In recent weeks, the Lloyd's hierarchy has given a clear and resounding warning to its franchisees that they must focus on disciplined underwriting.

Since it announced record levels of capacity in January, both the Lloyd's chief executive, Richard Ward, and franchise performance director, Rolf Tolle, have talked about the importance of syndicates not writing business just because they can, but having the sense to utilise that capacity if the underwriting can be done profitably.

It seems a rather obvious message to give, and one that every management board is no doubt telling its underwriters to abide by.

But, at a time when everyone agrees that, outside of the US catastrophe business, the market is softening, there still appears to be a collection of players who insist on dipping in and out of unprofitable lines of business.

Gary Head, director of professions and specialty commercial division at Hiscox, believes the barriers to entry for established markets are simply too low, which only goes to encourage people to expand into areas where they have little understanding of the market and little ability to price risks accurately.

Chaucer's decision to enter a general liability market on the assumption that it will improve in two years time is a "huge gamble", according to Head, and will only serve to further destabilise the market.

The concept of "waiting for a hard market" is not one that sits comfortably with some, and as predictions on when the hard market is likely to happen move further and further away, the question is how can the industry manipulate and turn a difficult market?

Some suggest a change in reinsurance rates will help turn the cycle, while others opt for a dramatic claims experience. The remainder believe it is down to the industry to be brave by changing rates or simply walk away from unprofitable business.

That, however, is easier said than done. Hiscox took that "brave" step when it declared that rates in the solicitors' PI market were inadequate and that it intended to put up premium levels.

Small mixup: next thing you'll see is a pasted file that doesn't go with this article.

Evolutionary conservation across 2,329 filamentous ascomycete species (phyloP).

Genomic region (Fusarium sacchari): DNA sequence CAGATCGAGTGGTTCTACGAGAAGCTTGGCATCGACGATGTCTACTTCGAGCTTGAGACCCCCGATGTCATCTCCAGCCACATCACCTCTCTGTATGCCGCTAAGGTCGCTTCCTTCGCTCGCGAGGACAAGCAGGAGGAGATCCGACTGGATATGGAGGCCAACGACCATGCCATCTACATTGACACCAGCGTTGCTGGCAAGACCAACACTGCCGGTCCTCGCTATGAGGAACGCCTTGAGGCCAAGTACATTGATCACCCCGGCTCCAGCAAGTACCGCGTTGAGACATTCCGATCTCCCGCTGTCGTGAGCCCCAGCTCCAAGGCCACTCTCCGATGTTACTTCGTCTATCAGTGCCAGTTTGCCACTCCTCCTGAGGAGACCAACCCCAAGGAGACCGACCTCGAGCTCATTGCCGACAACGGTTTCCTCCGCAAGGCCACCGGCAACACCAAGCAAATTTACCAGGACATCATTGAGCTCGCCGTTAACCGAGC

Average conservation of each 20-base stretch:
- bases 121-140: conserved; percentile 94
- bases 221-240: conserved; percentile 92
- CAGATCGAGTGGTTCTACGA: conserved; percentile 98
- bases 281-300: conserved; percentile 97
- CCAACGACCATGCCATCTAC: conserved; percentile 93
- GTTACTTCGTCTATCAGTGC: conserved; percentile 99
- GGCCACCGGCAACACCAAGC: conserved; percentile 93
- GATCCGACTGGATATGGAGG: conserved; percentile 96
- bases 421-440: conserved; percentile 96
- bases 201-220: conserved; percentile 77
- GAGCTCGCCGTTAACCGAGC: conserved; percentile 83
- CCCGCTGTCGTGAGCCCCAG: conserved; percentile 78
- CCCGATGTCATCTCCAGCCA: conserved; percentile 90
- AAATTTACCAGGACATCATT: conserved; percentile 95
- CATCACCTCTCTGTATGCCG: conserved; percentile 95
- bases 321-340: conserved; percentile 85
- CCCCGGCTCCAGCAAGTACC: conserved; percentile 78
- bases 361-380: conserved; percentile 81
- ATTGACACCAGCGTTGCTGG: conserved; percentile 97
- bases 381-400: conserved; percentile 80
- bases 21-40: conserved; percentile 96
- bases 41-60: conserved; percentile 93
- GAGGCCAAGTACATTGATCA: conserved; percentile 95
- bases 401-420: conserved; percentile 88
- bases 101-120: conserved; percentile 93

No one followed and, as a result, Hiscox's 8% share of the market plummeted to 0.1%, the equivalent of £300,000 worth of business, because others insisted on writing the business at a lower rate.

"My philosophy is, if people want to write business at an unprofitable level then let them. Hiscox will still be here when rates go back up," insists Head.

"If you charge £100 when you should have charged £110 then you will, over time, erode your asset base and that will eventually lead to a lack of profit and ultimately insolvency."

The solution, Head suggests, is strong management and an understanding of the long-term nature of the business that is being written, particularly in long-tail liability.

"To improve our standing with the consumer and to improve the brand image of the insurance market, we shouldn't be going for the boom or bust concept, but rather investing for the long term and pricing business fairly," adds Head.

Before the market hardened last time, the FSA launched a review of liability insurance over concerns that consumers could be paying extreme premium levels from one year to the next.

That review appears to have done little to nullify people's appetite, with plenty of capacity still about and increased interest from new players, such as Chaucer.

Predictions of a less extreme cycle this time around may leave those betting on larger margins, in late 2008 early 2009, with slightly less than they bargained for. IT